Construction Law

Waste Management Provisions for Construction Contracts Part 1 featured image

Waste Management Provisions for Construction Contracts Part 1

The contract established between an owner and a contractor should include provisions outlining acceptable waste management procedures. As a contractor, you’ll be the one dictating what happens on the project site, so it’s important to understand who is responsible for waste management or the lack thereof. Typically, the owner is responsible for determining how waste management will be handled and having this information included in the contract, but if you aren’t careful, this responsibility could be passed on to you unknowingly.

In this two-part article, the Nashville construction lawyers at Cotney Construction Law will discuss the waste management provisions that should be included in your construction contracts. Additionally, we will discuss some important definitions that may be included in your construction contracts in part two.

Representing Waste Reduction Requirements in Your Contract

There are a few ways to incorporate waste management requirements into a construction contract. If you and the owner have worked together before and trust each other, the owner may opt to simply state their goals in the contract and leave it up to you to make a good faith effort to meet those goals. Another way to represent waste reduction requirements is to include definitive minimum waste and debris diversion criteria.

Such a provision is often included in the demolition specifications of the contract as a numerical criterion (i.e., redirect from landfill disposal at least 80 percent of nontoxic and noncorrosive construction waste). The contractor may also request an incentives provision to provide additional payment for meeting specific diversion rates. A Nashville construction lawyer can assist you with negotiating the waste management requirements of your contract.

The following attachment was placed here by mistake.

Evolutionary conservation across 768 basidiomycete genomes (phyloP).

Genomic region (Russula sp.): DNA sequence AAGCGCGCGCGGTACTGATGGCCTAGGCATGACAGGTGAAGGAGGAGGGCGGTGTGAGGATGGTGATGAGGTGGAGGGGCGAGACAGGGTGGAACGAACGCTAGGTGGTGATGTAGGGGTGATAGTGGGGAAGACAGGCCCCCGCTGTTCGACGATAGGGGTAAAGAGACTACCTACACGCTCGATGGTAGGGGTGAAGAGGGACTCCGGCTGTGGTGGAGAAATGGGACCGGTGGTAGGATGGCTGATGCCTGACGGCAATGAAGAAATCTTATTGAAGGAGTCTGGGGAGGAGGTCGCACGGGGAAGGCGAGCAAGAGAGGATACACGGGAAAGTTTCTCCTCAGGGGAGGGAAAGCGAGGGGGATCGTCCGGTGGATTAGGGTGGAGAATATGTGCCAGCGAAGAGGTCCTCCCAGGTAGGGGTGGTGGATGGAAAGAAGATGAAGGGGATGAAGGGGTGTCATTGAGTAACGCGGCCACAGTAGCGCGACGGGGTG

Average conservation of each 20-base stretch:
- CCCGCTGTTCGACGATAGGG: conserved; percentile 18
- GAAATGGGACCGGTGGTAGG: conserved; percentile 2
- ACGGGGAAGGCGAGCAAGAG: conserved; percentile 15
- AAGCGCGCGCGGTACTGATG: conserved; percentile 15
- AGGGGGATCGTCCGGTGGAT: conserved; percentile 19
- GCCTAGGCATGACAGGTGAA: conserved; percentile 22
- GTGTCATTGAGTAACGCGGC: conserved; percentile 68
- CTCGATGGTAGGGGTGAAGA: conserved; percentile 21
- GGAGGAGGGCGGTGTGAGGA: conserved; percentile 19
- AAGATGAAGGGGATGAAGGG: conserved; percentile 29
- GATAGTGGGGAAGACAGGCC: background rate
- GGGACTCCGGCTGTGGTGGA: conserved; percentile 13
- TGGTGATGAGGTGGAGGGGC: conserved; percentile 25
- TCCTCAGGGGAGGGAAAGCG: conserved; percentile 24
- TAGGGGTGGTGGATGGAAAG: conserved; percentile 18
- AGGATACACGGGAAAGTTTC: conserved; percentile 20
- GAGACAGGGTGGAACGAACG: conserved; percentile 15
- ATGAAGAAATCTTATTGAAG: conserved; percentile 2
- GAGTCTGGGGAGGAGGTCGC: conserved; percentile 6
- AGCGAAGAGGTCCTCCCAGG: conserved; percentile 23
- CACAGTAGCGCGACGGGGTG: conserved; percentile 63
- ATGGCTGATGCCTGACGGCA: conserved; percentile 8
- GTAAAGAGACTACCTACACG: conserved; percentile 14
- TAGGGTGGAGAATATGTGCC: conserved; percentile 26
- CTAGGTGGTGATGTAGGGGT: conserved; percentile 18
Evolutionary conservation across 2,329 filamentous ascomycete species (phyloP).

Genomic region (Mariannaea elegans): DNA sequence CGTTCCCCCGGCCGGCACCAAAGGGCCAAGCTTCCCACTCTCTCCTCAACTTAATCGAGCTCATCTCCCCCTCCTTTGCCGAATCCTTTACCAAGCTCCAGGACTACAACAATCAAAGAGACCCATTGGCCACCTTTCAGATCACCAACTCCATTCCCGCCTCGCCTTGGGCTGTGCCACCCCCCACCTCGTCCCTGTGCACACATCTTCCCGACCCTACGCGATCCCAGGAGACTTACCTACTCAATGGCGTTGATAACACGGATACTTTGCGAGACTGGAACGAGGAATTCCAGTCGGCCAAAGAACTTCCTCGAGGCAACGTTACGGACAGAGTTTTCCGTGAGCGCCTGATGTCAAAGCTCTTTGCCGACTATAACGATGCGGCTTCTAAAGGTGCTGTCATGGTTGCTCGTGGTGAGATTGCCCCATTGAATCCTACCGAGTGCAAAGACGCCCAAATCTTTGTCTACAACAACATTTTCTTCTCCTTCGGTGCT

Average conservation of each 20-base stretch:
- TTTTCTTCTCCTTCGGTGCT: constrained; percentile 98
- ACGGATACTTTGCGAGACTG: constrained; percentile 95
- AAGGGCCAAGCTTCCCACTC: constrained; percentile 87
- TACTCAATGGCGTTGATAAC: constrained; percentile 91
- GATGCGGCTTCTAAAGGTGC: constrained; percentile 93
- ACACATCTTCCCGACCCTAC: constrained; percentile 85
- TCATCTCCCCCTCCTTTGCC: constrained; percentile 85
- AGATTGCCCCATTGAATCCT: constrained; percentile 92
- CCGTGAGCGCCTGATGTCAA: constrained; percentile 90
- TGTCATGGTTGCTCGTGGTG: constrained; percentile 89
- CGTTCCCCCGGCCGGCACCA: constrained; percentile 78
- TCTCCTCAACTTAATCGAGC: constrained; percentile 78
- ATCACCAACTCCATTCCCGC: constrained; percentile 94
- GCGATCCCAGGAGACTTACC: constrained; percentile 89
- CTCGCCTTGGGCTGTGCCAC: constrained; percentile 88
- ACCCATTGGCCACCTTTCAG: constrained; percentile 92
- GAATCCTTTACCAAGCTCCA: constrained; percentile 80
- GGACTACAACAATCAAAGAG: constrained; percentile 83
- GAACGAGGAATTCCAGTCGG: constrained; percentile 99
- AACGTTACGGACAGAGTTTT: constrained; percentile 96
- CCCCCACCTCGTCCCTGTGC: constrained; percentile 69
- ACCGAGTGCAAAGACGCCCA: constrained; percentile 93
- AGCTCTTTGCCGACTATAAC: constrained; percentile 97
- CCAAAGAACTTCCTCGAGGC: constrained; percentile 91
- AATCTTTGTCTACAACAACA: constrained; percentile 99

Note: The Whole Building Design Guide (WBDG), a program of the National Institute of Building Sciences, states that “requiring a specific LEED rating does not guarantee credit MR 2.1 or 2.2 (50 percent, and an additional 25 percent C&D waste diversion, respectively) will be attained.”

Submitting a Construction and Demolition Waste Management Plan

Generally, the Construction and Demolition (C&D) waste management plan that you include in your contract will feature:

  • Names of the individuals in charge of waste prevention and management.
  • Planned actions for minimizing solid waste generation.
  • Waste management meeting details.
  • Description of recycle/reuse procedures.
  • Waste characterization study.
  • Name of landfill and cost analysis.
  • Identification of local and regional reuse programs.
  • List of types of waste to be salvaged and recycled.
  • Percentage of waste diversion allowed.
  • Identification of recycling facilities to be used.
  • List of non-recycled and not-for-reuse materials.
  • Process for protecting recycled and salvaged materials from contamination.
  • Collection and transportation procedures for recycled and salvaged materials.
  • Estimated net cost or savings.

Our Nashville construction attorneys will continue to discuss this topic in part two.

If you would like to speak with a Nashville construction attorney, please contact us today.


Disclaimer: The information contained in this article is for general educational information only. This information does not constitute legal advice, is not intended to constitute legal advice, nor should it be relied upon as legal advice for your specific factual pattern or situation.